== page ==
The Galiara are a Muslim community found in the state of Gujarat in India.[1]

History and origin

The Galiara derive their name from the Gujarati word gali which means indigo. People who are engaged in the extraction of indigo and dyeing are referred to as Galiara. They are found throughout Gujarat. According to their traditions, the community were originally Hindu, who some four hundred years ago, migrated from Marwar to Junagadh, in search of a livelihood. The Galiara are descendants of these Hindu who converted to Islam under the influence of a Muslim, Musabhai. They are mainly distributed in the districts of Bhavnagar, Rajkot and Junagadh. The community speak Gujarati, although most now have some knowledge of Hindi.[2]

Present circumstances

The community is divided into a number of clans, the main ones being the Rayeen,Khanzada, Mirza and Shaikh. Their traditional occupation has been greatly affected by the growth of paper mills, and many Kagzis have abandoned there paper manufacturing. Many are now involved in petty trade, or have taken to farming. The Ahmadabad Kagzi Jamaat is their caste association, and deals with the various problems of the community.[3]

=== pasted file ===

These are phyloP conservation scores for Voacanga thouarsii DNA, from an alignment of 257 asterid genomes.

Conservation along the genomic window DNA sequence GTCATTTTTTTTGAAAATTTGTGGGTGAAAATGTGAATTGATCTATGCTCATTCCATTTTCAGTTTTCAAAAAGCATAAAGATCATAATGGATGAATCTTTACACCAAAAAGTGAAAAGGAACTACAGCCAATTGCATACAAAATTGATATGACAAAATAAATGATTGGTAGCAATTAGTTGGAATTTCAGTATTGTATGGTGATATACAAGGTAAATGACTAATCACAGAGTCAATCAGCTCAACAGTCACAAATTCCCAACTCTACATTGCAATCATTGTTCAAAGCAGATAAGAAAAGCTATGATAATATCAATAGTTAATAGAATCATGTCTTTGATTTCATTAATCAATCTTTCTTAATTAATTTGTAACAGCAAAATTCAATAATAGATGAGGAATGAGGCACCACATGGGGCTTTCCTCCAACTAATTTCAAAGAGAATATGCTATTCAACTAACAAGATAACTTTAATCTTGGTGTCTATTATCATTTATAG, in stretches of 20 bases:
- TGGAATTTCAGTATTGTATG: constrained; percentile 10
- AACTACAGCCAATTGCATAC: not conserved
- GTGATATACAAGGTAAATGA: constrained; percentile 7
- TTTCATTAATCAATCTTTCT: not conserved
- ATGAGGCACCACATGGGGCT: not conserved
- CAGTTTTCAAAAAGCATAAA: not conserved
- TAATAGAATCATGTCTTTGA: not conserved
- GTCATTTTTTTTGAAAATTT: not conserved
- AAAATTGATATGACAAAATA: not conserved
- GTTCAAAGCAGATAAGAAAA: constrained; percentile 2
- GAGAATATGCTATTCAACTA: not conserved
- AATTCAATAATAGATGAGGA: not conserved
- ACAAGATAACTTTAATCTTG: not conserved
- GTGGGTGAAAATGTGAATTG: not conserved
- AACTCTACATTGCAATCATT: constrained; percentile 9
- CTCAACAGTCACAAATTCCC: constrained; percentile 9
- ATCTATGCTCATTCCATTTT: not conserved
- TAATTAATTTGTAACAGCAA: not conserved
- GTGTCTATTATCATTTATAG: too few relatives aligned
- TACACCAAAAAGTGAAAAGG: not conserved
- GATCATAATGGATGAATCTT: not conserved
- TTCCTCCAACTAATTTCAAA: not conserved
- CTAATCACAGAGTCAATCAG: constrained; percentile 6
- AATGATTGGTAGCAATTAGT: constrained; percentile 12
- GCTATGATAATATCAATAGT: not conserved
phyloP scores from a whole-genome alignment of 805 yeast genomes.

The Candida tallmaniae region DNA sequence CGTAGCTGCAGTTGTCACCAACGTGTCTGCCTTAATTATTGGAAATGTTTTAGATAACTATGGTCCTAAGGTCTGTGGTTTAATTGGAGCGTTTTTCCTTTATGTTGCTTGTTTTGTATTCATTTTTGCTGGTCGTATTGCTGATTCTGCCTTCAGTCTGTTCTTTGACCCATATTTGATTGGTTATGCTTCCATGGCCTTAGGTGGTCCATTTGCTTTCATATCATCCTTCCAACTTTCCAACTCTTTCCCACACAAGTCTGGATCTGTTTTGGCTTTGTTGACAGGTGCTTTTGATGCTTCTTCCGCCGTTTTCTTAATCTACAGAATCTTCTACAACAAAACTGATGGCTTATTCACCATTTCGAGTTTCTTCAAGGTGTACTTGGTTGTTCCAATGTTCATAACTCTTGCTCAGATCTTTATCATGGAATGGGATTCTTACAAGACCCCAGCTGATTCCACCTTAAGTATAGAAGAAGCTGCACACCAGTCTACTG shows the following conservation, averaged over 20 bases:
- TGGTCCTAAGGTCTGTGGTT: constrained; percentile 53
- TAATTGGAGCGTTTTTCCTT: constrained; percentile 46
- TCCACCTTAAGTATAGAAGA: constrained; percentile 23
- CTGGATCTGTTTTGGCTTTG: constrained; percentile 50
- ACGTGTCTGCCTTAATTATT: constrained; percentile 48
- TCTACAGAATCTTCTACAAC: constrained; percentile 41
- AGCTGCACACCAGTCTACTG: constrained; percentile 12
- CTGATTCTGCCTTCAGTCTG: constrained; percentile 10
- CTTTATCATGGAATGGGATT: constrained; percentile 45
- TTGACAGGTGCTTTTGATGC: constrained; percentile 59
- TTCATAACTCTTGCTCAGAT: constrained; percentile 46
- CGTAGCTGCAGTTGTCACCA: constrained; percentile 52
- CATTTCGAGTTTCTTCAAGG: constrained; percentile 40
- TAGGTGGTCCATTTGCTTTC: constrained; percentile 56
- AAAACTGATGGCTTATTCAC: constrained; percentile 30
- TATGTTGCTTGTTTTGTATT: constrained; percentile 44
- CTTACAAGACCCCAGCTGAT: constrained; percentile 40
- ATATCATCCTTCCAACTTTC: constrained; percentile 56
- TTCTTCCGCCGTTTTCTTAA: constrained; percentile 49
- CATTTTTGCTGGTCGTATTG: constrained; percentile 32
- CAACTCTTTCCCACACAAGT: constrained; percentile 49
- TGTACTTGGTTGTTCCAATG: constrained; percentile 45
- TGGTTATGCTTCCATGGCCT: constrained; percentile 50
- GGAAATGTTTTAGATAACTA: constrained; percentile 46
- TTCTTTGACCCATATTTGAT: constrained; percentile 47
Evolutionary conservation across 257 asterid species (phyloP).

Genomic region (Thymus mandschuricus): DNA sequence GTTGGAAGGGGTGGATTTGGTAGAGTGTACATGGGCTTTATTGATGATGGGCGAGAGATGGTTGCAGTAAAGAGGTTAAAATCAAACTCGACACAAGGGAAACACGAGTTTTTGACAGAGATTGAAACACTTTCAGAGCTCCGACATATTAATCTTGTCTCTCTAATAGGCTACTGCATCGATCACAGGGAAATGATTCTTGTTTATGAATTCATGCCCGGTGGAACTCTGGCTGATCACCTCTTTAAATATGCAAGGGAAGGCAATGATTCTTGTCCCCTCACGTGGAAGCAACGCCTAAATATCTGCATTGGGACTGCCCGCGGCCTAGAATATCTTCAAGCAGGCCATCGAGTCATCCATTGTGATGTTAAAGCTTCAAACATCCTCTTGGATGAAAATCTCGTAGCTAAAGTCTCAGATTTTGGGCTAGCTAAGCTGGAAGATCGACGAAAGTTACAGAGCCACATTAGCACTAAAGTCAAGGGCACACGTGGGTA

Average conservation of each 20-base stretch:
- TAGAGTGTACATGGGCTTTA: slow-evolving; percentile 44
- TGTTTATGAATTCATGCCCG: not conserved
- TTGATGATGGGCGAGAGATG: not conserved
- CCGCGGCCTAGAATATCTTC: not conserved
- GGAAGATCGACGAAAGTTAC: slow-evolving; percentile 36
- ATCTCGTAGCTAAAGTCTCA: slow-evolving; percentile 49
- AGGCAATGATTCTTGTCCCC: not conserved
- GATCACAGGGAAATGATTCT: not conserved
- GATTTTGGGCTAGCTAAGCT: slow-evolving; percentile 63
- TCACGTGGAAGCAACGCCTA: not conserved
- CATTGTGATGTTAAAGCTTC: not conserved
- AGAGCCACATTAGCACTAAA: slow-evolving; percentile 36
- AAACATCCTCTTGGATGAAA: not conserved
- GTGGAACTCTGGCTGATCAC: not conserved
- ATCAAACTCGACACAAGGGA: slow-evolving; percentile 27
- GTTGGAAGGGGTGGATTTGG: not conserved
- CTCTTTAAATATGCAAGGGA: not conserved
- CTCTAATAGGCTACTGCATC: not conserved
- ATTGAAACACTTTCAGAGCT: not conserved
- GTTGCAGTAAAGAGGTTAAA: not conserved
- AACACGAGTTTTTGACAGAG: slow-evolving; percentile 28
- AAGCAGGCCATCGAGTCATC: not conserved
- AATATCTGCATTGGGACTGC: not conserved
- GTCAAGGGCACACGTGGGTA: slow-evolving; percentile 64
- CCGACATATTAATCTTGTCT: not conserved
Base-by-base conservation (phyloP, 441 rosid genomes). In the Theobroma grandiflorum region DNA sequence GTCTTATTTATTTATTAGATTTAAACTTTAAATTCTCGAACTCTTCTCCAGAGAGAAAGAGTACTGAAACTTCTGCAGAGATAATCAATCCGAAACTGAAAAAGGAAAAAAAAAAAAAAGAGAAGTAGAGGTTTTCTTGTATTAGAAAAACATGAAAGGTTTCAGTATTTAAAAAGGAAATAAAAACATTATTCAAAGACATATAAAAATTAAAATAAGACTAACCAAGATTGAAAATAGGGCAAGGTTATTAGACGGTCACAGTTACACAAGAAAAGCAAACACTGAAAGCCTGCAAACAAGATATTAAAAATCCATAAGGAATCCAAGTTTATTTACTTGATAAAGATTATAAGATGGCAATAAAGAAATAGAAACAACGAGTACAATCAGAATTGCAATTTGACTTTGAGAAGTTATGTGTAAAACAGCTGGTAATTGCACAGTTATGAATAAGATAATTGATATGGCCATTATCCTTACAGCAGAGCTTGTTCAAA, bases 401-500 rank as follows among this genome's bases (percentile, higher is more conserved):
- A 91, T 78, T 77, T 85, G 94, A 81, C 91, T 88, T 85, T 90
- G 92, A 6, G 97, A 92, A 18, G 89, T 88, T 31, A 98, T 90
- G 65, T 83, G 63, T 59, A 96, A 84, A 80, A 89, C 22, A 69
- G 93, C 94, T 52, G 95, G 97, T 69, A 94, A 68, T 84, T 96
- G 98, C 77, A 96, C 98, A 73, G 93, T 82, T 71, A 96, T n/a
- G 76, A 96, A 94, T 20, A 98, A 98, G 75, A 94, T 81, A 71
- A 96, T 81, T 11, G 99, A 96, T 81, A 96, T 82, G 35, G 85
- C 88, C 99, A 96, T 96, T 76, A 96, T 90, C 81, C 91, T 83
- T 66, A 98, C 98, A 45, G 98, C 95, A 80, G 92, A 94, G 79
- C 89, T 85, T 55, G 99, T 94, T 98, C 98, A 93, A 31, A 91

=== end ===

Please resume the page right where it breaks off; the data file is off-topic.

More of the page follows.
See also

References

  1. ^ People of India Gujarat Volume XXI Part One edited by R.B Lal, P.B.S.V Padmanabham, G Krishnan & M Azeez Mohideen pp. 364–367
  2. ^ People of India Gujarat Volume XXI Part One edited by R.B Lal, P.B.S.V Padmanabham, G Krishnan & M Azeez Mohideen pp. 364–367
  3. ^ People of India Gujarat Volume XXI Part Two edited by R. B. Lal, P. B. S. V. Padmanabham, G Krishnan & M Azeez Mohideen pp. 571–575